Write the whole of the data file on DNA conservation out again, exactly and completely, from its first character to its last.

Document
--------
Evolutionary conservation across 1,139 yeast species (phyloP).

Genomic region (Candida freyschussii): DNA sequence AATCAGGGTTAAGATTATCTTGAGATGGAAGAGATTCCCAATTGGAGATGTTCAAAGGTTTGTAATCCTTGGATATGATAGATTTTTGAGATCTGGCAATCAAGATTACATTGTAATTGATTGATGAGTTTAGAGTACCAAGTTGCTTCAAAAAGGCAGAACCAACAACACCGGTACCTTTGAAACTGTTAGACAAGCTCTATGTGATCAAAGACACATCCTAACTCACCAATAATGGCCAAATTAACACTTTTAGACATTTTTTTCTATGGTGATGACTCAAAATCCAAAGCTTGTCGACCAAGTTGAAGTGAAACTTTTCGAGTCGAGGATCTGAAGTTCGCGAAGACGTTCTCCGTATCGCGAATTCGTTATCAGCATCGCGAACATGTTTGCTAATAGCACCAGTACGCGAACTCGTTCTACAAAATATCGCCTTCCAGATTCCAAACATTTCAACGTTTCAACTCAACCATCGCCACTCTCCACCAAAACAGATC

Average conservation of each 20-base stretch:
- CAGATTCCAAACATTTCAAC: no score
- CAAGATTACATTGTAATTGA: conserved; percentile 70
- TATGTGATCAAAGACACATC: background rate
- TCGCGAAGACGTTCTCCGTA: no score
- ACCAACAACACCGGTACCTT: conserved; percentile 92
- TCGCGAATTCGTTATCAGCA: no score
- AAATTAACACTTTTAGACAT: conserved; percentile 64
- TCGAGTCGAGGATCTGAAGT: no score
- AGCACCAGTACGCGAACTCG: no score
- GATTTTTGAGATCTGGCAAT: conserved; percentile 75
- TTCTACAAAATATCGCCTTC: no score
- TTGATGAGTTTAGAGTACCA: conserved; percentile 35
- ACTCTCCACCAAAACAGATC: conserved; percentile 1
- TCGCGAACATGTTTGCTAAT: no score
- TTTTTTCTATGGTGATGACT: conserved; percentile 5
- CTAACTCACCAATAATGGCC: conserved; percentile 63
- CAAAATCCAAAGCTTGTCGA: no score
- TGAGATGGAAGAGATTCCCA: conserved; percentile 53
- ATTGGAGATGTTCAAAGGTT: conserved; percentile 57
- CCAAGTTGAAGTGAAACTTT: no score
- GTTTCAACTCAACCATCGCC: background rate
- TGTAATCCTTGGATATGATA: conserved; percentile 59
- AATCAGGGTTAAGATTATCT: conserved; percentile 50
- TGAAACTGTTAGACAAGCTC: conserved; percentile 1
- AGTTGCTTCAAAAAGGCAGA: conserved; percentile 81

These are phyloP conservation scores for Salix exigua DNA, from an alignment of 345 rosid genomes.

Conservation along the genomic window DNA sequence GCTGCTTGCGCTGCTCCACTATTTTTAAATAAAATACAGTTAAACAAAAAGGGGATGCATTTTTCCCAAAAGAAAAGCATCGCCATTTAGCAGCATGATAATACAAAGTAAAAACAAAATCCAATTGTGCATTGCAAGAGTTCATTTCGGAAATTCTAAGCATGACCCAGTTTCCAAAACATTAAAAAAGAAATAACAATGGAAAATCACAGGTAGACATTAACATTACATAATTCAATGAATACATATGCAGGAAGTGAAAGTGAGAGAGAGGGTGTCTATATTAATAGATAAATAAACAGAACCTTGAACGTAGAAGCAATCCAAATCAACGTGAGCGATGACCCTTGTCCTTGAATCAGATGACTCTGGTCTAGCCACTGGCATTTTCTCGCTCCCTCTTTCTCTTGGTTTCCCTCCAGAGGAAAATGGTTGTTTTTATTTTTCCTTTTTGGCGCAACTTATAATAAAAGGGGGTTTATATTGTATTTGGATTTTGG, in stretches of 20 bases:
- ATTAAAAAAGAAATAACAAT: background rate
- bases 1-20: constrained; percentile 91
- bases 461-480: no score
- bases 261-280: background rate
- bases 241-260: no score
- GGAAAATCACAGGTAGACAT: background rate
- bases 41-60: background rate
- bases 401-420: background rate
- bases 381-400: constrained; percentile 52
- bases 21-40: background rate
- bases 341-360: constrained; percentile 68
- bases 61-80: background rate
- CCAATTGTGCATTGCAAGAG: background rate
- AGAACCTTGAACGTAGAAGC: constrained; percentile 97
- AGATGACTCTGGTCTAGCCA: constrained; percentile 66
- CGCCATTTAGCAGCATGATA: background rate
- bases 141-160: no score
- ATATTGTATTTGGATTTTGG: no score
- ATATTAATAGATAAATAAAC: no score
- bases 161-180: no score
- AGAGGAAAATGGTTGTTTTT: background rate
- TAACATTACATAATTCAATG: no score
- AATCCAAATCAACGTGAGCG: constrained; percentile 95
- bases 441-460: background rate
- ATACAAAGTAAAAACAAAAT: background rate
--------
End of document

Evolutionary conservation across 1,139 yeast species (phyloP).

Genomic region (Candida freyschussii): DNA sequence AATCAGGGTTAAGATTATCTTGAGATGGAAGAGATTCCCAATTGGAGATGTTCAAAGGTTTGTAATCCTTGGATATGATAGATTTTTGAGATCTGGCAATCAAGATTACATTGTAATTGATTGATGAGTTTAGAGTACCAAGTTGCTTCAAAAAGGCAGAACCAACAACACCGGTACCTTTGAAACTGTTAGACAAGCTCTATGTGATCAAAGACACATCCTAACTCACCAATAATGGCCAAATTAACACTTTTAGACATTTTTTTCTATGGTGATGACTCAAAATCCAAAGCTTGTCGACCAAGTTGAAGTGAAACTTTTCGAGTCGAGGATCTGAAGTTCGCGAAGACGTTCTCCGTATCGCGAATTCGTTATCAGCATCGCGAACATGTTTGCTAATAGCACCAGTACGCGAACTCGTTCTACAAAATATCGCCTTCCAGATTCCAAACATTTCAACGTTTCAACTCAACCATCGCCACTCTCCACCAAAACAGATC

Average conservation of each 20-base stretch:
- CAGATTCCAAACATTTCAAC: no score
- CAAGATTACATTGTAATTGA: conserved; percentile 70
- TATGTGATCAAAGACACATC: background rate
- TCGCGAAGACGTTCTCCGTA: no score
- ACCAACAACACCGGTACCTT: conserved; percentile 92
- TCGCGAATTCGTTATCAGCA: no score
- AAATTAACACTTTTAGACAT: conserved; percentile 64
- TCGAGTCGAGGATCTGAAGT: no score
- AGCACCAGTACGCGAACTCG: no score
- GATTTTTGAGATCTGGCAAT: conserved; percentile 75
- TTCTACAAAATATCGCCTTC: no score
- TTGATGAGTTTAGAGTACCA: conserved; percentile 35
- ACTCTCCACCAAAACAGATC: conserved; percentile 1
- TCGCGAACATGTTTGCTAAT: no score
- TTTTTTCTATGGTGATGACT: conserved; percentile 5
- CTAACTCACCAATAATGGCC: conserved; percentile 63
- CAAAATCCAAAGCTTGTCGA: no score
- TGAGATGGAAGAGATTCCCA: conserved; percentile 53
- ATTGGAGATGTTCAAAGGTT: conserved; percentile 57
- CCAAGTTGAAGTGAAACTTT: no score
- GTTTCAACTCAACCATCGCC: background rate
- TGTAATCCTTGGATATGATA: conserved; percentile 59
- AATCAGGGTTAAGATTATCT: conserved; percentile 50
- TGAAACTGTTAGACAAGCTC: conserved; percentile 1
- AGTTGCTTCAAAAAGGCAGA: conserved; percentile 81

These are phyloP conservation scores for Salix exigua DNA, from an alignment of 345 rosid genomes.

Conservation along the genomic window DNA sequence GCTGCTTGCGCTGCTCCACTATTTTTAAATAAAATACAGTTAAACAAAAAGGGGATGCATTTTTCCCAAAAGAAAAGCATCGCCATTTAGCAGCATGATAATACAAAGTAAAAACAAAATCCAATTGTGCATTGCAAGAGTTCATTTCGGAAATTCTAAGCATGACCCAGTTTCCAAAACATTAAAAAAGAAATAACAATGGAAAATCACAGGTAGACATTAACATTACATAATTCAATGAATACATATGCAGGAAGTGAAAGTGAGAGAGAGGGTGTCTATATTAATAGATAAATAAACAGAACCTTGAACGTAGAAGCAATCCAAATCAACGTGAGCGATGACCCTTGTCCTTGAATCAGATGACTCTGGTCTAGCCACTGGCATTTTCTCGCTCCCTCTTTCTCTTGGTTTCCCTCCAGAGGAAAATGGTTGTTTTTATTTTTCCTTTTTGGCGCAACTTATAATAAAAGGGGGTTTATATTGTATTTGGATTTTGG, in stretches of 20 bases:
- ATTAAAAAAGAAATAACAAT: background rate
- bases 1-20: constrained; percentile 91
- bases 461-480: no score
- bases 261-280: background rate
- bases 241-260: no score
- GGAAAATCACAGGTAGACAT: background rate
- bases 41-60: background rate
- bases 401-420: background rate
- bases 381-400: constrained; percentile 52
- bases 21-40: background rate
- bases 341-360: constrained; percentile 68
- bases 61-80: background rate
- CCAATTGTGCATTGCAAGAG: background rate
- AGAACCTTGAACGTAGAAGC: constrained; percentile 97
- AGATGACTCTGGTCTAGCCA: constrained; percentile 66
- CGCCATTTAGCAGCATGATA: background rate
- bases 141-160: no score
- ATATTGTATTTGGATTTTGG: no score
- ATATTAATAGATAAATAAAC: no score
- bases 161-180: no score
- AGAGGAAAATGGTTGTTTTT: background rate
- TAACATTACATAATTCAATG: no score
- AATCCAAATCAACGTGAGCG: constrained; percentile 95
- bases 441-460: background rate
- ATACAAAGTAAAAACAAAAT: background rate